Saturday, October 30, 2010

On Gentlemanly Character

When I was perhaps six or seven years old, my mother started her own housecleaning business. Her clients tended to be wealthy people who owned expensive apartments or luxurious homes in the Charlottesville area. One of the married couples who employed her had two sons, to which I will refer as Chris and Daniel and with whom I soon became fairly close friends. Our friendship, however, was oddly divorced from the friendships I had with other children my age. At that point in my life, I was unaware of the invisible, interpersonal chasms that class distinctions create; it confused me greatly when my parents refused my requests to invite Chris and Danny over to our house. In retrospect, their refusal saved me a great deal of heartache later.

Six years after I met them, I began attending a private school in Charlottesville through the generosity of a benefactor. Coincidentally, this happened to be the school in which Chris and Daniel were enrolled. Soon after I started that fall term, their attitude towards me underwent an ugly shift in tone and temper, and I became the object of their ridicule, scorn, and mockery. In retrospect, it has become apparent that all middle school experiences are fraught with such petty betrayals. At the time, however, I was unused to such forms of emotional treachery, and took it with a great deal of anguish. My father, witnessing my grief and dismay over this issue, took the opportunity to talk to me, one day, when we were out together. This happened thirteen years ago, so I will by necessity paraphrase, but I believe I know my father well enough to do his thoughts and attitudes justice.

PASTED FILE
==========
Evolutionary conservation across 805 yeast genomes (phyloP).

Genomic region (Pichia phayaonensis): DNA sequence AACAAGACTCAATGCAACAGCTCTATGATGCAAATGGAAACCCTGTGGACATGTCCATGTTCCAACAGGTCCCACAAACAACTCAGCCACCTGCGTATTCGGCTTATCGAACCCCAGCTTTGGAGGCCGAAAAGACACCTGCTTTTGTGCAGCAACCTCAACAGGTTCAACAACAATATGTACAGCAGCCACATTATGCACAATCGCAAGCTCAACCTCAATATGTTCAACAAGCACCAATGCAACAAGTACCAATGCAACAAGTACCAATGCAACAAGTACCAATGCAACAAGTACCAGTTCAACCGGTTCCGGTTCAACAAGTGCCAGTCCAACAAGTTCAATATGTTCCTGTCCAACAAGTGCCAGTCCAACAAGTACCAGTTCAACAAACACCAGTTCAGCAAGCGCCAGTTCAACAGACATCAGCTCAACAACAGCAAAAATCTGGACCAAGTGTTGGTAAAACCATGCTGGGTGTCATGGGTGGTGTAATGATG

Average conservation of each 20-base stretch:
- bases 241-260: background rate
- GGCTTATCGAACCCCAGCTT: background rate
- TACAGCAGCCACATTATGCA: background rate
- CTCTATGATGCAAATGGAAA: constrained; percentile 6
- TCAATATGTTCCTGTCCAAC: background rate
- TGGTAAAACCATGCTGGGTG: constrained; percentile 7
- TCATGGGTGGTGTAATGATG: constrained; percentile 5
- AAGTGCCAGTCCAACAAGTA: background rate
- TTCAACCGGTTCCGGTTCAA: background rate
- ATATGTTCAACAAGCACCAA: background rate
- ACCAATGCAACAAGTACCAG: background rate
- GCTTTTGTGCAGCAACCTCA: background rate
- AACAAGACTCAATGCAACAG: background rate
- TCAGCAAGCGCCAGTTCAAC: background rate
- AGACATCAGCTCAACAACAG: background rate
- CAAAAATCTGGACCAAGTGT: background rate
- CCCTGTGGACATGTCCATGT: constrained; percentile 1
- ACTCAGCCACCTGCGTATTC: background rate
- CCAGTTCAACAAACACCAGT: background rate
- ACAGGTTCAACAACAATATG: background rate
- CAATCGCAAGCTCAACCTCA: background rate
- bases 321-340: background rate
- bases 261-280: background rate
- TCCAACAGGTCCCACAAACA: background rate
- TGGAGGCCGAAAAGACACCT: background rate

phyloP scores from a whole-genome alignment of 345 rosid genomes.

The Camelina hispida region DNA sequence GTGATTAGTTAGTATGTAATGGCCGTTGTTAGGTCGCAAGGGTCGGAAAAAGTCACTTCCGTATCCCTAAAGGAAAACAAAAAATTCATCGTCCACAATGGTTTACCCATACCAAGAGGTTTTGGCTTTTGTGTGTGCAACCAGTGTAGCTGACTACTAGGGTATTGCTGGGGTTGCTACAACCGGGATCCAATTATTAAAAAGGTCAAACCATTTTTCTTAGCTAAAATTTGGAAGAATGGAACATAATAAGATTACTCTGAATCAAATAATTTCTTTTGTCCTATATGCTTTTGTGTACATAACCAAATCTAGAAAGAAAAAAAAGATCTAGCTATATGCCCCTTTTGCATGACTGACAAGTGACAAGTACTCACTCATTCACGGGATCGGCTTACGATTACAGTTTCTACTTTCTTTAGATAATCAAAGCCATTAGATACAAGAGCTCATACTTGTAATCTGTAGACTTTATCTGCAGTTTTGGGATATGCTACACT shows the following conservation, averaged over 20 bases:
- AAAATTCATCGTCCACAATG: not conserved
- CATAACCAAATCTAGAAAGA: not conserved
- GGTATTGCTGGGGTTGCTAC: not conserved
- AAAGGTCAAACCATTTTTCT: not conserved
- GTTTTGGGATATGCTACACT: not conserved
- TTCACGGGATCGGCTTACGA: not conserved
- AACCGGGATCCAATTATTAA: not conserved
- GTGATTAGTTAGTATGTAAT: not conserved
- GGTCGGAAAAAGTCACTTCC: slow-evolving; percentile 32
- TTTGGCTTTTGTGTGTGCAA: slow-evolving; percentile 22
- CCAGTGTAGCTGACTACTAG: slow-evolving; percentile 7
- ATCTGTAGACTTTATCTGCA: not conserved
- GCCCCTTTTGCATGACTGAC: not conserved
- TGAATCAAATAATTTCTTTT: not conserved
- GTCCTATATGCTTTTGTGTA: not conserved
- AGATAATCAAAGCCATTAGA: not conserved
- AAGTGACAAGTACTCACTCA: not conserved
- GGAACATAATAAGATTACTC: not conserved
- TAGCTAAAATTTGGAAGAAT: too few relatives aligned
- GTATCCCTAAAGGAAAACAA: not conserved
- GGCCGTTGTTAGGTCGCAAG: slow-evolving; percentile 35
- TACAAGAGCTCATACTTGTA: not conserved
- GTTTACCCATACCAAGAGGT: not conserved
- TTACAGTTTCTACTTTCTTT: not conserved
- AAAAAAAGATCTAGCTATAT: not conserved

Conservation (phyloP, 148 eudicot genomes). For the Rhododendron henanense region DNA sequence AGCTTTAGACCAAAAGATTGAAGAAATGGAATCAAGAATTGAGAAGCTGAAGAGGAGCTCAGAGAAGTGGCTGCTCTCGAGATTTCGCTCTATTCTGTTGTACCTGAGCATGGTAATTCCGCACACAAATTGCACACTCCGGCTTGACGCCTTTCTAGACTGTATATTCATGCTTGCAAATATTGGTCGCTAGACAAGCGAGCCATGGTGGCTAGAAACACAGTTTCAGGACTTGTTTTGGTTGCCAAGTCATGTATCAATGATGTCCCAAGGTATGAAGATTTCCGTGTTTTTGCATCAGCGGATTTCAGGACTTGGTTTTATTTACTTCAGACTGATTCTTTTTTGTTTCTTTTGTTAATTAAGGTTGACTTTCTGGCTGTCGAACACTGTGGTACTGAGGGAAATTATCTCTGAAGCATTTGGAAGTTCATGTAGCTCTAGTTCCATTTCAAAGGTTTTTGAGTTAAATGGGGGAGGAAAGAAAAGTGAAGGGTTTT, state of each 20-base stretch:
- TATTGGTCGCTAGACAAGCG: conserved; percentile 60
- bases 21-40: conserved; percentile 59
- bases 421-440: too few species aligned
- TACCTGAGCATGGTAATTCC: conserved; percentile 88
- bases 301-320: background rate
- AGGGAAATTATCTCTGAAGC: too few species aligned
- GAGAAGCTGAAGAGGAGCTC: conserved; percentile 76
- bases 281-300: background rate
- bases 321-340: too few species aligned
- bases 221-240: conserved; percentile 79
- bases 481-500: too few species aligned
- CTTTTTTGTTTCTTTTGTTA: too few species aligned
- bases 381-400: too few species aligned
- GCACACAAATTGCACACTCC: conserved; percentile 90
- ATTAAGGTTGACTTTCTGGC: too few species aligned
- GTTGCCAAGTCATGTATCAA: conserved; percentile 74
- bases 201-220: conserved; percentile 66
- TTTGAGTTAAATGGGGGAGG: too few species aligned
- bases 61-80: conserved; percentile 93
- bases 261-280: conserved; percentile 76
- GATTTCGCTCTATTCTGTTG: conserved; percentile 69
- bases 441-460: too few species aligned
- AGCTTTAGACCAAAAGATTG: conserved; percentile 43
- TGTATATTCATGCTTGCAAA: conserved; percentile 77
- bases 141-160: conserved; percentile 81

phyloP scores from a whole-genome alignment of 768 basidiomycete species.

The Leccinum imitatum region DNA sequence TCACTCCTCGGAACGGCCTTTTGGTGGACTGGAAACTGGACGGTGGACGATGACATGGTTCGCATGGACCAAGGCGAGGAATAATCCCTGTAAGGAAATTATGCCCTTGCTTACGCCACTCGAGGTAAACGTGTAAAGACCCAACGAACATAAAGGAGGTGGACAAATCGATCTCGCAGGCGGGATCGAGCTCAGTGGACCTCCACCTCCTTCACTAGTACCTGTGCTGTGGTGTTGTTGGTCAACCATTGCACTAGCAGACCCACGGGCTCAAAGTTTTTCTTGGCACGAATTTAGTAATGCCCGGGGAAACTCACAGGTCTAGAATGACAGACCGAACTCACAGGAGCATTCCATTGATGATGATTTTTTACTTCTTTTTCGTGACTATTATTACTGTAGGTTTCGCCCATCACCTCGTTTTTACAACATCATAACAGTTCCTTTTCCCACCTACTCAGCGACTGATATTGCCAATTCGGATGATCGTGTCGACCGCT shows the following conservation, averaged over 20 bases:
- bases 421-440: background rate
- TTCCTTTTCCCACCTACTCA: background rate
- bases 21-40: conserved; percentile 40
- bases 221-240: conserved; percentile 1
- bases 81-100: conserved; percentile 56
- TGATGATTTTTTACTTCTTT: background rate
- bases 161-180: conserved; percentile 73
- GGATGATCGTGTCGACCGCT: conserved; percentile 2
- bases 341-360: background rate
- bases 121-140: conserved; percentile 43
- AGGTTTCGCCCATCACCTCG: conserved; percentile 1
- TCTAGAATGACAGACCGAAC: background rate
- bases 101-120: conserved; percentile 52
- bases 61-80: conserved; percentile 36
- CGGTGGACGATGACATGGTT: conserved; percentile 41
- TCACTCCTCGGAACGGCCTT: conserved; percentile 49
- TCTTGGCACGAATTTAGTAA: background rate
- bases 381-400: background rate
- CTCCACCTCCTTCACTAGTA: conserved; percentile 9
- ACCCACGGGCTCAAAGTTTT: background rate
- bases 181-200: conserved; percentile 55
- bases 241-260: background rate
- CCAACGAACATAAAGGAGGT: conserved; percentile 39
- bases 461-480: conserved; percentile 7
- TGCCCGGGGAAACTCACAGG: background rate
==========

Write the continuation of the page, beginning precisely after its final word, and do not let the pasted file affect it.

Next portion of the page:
"Will," he said, "a hundred and fifty years ago, Chris and Danny’s ancestors were poor immigrants, while your ancestors were Southern landed gentry. That does not make you better than them, just as their current wealth does not make them better than you. However, by virtue of your heritage, you are a gentleman and the descendant of gentlemen. That is something their money cannot buy and which our family’s current lack of wealth cannot take away from you."